“HTTPS everywhere” is not a luxury anymore. It is a necessity. Thankfully, obtaining an SSL certificate has become easier too, with initiatives such as Let’s Encrypt, GeoTrust, Positive SSL, StartSSL. Even cloud based services such as Cloudflare and Amazon AWS provide free SSL certificates to their customers.
####Here is setting some context to help the reader appreciate the discussion: We host our rails applications on Amazon AWS. We generally use three different environments - development, staging and production. Development environment is generally local to a developer while staging and production are hosted on the cloud. There is a minor difference in the way we configure our staging and production environments. Our staging environment typically contains a single machine instance hosting our application. This single instance is exposed to internet directly (has a public IP). On the other hand, our production environment typically contains a cluster of instances for the sake of horizontal scaling. These instances typically do not have a public IP and hence not exposed to internet directly. We put this cluster behind an internet-facing Elastic Load Balancer (ELB).
We use chef-solo to manage our cloud infrastructure as well as to deploy code to various environments.
Using Let’s Encrypt in a clustered setup is tricky, since you need to make one of the instances stateful, in the sense, one instance needs to be given the responsibility of obtaining and renewing SSL certificate from Let’s Encrypt. All other instances need to copy this certificate every time its renewed. This requirement unnecessarily complicates the setup and also takes away some amount of flexibility. Also, Let’s Encrypt does not issue wildcard certificates and the validity of a certificate is just 90 days
The certificates provisioned from the other provider, Amazon AWS, can only be installed on an ELB. Hence is best suited for our clustered setup, namely production. An added advantage is that Amazon can issue wildcard certificates. We could always add an ELB to our staging environment (even though we will never have more than one instance), but that costs extra money for no reason.
This leaves us with these options
We went ahead with this choice. Using chef to manage our setup came handy.
We first configured our Staging environment and everything worked as expected.
However, the same application, in production environment, started throwing
CSRF detected Error whenever an OAuth2 callback happened. This was really strange. Our application integrated with two different OAuth providers, and the problem was consistent with both these providers.
#####What’s the issue?
The only difference between our Staging and Production setups was the ELB.
A closer look would reveal that the rails application had no way to know if the callback was made on a http:// URL or a https:// URL, because it sees only HTTP (due to offloading). Was this the reason rails was unhappy?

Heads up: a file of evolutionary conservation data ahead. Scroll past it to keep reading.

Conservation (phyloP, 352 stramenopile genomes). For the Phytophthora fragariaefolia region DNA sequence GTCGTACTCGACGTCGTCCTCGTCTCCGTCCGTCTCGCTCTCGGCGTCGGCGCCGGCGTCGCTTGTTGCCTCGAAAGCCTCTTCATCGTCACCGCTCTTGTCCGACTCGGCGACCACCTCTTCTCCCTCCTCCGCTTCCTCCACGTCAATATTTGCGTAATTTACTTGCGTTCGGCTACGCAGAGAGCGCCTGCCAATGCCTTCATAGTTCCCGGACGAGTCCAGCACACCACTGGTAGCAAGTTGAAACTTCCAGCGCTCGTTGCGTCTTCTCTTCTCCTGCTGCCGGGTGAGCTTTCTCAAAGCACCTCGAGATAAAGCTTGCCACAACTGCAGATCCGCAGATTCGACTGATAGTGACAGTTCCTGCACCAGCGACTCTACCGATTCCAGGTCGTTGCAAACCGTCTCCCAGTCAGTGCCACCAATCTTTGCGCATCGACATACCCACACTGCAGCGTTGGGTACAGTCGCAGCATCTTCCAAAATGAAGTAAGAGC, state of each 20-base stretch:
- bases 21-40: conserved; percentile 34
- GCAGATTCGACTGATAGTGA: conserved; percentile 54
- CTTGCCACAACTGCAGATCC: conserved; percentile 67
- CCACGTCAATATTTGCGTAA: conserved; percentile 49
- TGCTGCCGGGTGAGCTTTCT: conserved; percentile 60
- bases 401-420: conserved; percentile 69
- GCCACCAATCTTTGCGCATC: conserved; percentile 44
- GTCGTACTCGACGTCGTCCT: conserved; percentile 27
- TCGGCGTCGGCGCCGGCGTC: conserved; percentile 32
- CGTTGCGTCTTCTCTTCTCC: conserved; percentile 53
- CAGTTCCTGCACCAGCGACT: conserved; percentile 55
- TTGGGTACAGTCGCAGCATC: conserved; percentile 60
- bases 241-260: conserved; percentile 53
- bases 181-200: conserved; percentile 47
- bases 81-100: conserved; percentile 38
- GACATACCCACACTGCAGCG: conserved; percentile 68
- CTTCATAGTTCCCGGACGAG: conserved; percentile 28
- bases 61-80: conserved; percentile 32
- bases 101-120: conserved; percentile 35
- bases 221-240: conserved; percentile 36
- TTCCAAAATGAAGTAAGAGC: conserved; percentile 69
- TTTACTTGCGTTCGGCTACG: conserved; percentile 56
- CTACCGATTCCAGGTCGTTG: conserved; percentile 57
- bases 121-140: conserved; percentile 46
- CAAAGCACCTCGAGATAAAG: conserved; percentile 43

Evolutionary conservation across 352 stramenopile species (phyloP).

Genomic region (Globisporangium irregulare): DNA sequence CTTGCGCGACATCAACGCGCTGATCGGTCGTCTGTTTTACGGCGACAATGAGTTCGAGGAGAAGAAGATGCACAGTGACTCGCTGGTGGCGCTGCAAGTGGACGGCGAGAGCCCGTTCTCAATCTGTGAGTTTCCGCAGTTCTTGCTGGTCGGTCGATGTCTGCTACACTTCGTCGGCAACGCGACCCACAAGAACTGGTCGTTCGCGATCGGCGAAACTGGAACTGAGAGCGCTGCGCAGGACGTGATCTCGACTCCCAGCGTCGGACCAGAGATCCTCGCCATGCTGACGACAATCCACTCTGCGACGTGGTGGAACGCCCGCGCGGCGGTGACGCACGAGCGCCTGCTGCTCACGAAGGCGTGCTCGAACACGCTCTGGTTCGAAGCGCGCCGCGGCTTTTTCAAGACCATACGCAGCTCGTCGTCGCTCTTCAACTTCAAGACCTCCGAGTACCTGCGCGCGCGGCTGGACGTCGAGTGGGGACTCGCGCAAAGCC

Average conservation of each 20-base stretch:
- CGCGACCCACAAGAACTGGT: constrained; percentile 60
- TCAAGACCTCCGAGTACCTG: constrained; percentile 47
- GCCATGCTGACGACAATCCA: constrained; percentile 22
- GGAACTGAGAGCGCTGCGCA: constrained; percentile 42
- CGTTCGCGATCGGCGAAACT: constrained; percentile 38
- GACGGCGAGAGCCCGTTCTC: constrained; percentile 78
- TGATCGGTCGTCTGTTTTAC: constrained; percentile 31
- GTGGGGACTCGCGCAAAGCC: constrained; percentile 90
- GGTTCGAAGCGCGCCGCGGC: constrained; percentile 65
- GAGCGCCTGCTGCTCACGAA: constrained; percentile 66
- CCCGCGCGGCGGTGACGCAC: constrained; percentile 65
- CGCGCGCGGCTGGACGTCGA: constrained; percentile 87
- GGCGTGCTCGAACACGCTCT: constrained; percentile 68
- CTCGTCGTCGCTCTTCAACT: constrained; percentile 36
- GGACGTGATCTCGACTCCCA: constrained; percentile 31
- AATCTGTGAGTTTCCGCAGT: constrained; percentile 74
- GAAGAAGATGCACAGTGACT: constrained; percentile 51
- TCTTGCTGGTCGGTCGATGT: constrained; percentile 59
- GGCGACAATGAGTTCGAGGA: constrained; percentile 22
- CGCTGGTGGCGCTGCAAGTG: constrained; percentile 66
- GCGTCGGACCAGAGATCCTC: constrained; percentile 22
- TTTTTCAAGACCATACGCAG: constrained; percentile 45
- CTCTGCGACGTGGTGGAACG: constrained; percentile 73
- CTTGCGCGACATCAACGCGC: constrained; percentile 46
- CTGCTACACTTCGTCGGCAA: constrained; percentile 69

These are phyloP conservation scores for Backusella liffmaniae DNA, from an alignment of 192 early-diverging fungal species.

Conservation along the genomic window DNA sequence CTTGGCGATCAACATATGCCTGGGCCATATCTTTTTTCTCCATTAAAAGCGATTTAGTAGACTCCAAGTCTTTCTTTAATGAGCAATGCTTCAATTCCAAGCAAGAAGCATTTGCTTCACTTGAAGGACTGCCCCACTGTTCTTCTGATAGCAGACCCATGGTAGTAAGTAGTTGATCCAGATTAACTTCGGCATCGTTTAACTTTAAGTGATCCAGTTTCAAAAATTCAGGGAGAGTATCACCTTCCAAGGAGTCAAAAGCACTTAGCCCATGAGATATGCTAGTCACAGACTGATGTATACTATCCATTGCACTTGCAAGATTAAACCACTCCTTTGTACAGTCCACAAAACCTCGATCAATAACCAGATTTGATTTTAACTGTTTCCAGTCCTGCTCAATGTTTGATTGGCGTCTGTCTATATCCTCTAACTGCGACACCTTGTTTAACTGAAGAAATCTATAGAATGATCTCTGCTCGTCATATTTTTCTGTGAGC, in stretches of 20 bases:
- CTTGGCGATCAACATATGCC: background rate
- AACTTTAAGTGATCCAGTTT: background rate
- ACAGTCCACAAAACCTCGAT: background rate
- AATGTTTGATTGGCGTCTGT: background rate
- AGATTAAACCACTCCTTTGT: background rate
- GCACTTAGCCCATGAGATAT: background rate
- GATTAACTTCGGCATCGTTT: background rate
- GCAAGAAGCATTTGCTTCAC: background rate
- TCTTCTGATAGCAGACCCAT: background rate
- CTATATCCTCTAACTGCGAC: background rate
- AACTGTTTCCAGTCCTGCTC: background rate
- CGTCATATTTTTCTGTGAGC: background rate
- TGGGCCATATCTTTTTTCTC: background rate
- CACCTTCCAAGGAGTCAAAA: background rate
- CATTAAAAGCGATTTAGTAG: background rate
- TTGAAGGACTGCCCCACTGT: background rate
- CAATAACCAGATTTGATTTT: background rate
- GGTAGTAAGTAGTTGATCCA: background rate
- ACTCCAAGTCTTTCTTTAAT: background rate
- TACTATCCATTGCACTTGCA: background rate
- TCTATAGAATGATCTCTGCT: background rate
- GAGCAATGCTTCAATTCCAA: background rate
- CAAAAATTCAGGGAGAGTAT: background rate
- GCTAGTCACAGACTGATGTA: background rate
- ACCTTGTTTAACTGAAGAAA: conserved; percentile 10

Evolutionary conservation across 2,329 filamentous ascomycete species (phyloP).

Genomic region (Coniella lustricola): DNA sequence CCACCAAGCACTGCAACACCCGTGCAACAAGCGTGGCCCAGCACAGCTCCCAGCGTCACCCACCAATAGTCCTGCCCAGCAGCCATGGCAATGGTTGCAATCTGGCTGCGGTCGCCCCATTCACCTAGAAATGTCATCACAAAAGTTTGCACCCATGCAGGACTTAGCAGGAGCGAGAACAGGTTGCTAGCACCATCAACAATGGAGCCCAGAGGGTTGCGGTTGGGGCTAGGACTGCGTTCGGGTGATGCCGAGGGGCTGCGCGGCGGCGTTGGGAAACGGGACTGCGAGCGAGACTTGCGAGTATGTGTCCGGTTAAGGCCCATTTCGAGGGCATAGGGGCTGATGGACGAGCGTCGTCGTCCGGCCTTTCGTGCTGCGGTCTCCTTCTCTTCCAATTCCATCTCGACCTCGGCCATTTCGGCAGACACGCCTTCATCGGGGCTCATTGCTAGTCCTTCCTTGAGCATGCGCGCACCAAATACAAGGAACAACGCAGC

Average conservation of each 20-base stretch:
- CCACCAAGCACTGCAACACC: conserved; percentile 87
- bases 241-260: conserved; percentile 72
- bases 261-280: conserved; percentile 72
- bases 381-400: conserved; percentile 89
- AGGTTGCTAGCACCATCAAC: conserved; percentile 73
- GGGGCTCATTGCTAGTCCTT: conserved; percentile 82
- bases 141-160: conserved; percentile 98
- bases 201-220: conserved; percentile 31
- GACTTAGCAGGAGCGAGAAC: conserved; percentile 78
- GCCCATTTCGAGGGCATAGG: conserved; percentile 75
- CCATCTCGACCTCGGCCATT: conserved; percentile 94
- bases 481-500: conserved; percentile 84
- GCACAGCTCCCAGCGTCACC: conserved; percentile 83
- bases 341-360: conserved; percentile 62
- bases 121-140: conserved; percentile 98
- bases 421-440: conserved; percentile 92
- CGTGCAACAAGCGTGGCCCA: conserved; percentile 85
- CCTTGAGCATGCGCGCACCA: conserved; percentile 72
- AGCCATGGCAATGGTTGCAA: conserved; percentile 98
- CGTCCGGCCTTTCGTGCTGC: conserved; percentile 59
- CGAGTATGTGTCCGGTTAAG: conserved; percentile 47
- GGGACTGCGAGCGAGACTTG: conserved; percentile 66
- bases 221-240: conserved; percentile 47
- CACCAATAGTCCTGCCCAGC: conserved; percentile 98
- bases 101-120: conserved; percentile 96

OAuth2, by design, does not accept plain HTTP callbacks (unless it is to localhost).
####How do we move forward?
#####PoC to prove the theory
Just to confirm what we think is the cause, we enabled HTTPS on NGINX (like we did in our staging environment). This was in addition to HTTPS on the Load balancer. We reconfigured the Load Balancer to NOT offload HTTPS but forward the request as-is to NGINX.
What do we have now? The
CSRF detected errors are gone. Application behaves just like it should.
This confirmed our theory.
But the question now is, how do we achieve our desired configuration of offloading HTTPS at the ELB ? Is it just not possible ?
We have been using X-Forwarded-For header while reverse proxying to unicorn so that our rails application knows the client IP address (rather than the IP address of the Load Balancer). We need this for logging and tracking.
Could there be something on similar lines to tell the rails application that the request was not on HTTP but on HTTPS?
Sure there is. We had to set a header in our reverse proxy configuration:
X-Forwarded-Proto to https
For NGINX, we do it like this:
Voila, Rails is happy and things are back to normal!
Rails bothers about SSL only at two places,
- At environment config, force_ssl.
- At external included Gem like Omniauth.
In Rails environment config.
This does the trick, but doesn’t seem like a good idea to enable this option in Rails because, we offload https at NGINX. For Rails, request came in http, so it does a permanent redirect to https, which ends in a infinite loop.
Our stack trace gave a clue that error might be inside
actionview-188.8.131.52/lib/action_view/rendering.rb:30 → process
actionpack-184.108.40.206/lib/action_controller/metal.rb:196 → dispatch
actionpack-220.127.116.11/lib/action_controller/metal/rack_delegation.rb:13 → dispatch
actionpack-18.104.22.168/lib/action_controller/metal.rb:237 → block in action
actionpack-22.214.171.124/lib/action_dispatch/routing/route_set.rb:74 → dispatch
actionpack-126.96.36.199/lib/action_dispatch/routing/route_set.rb:43 → serve
actionpack-188.8.131.52/lib/action_dispatch/journey/router.rb:43 → block in serve
actionpack-184.108.40.206/lib/action_dispatch/journey/router.rb:30 → each
actionpack-220.127.116.11/lib/action_dispatch/journey/router.rb:30 → serve
actionpack-18.104.22.168/lib/action_dispatch/routing/route_set.rb:817 → call
omniauth-1.3.1/lib/omniauth/strategy.rb:186 → call!
omniauth-1.3.1/lib/omniauth/strategy.rb:164 → call
As we dug inside the Gem and found out that Omniauth looks at these headers
This is where we found that setting up X_FORWARDED_PROTO to https should fix our problems.
Initially, this X_FORWARDED_PROTO was set to $scheme. Which will be http for production as https is offloaded at ELB.
Now, by setting X_FORWARDED_PROTO to https, we are making sure that redirects are happening on https.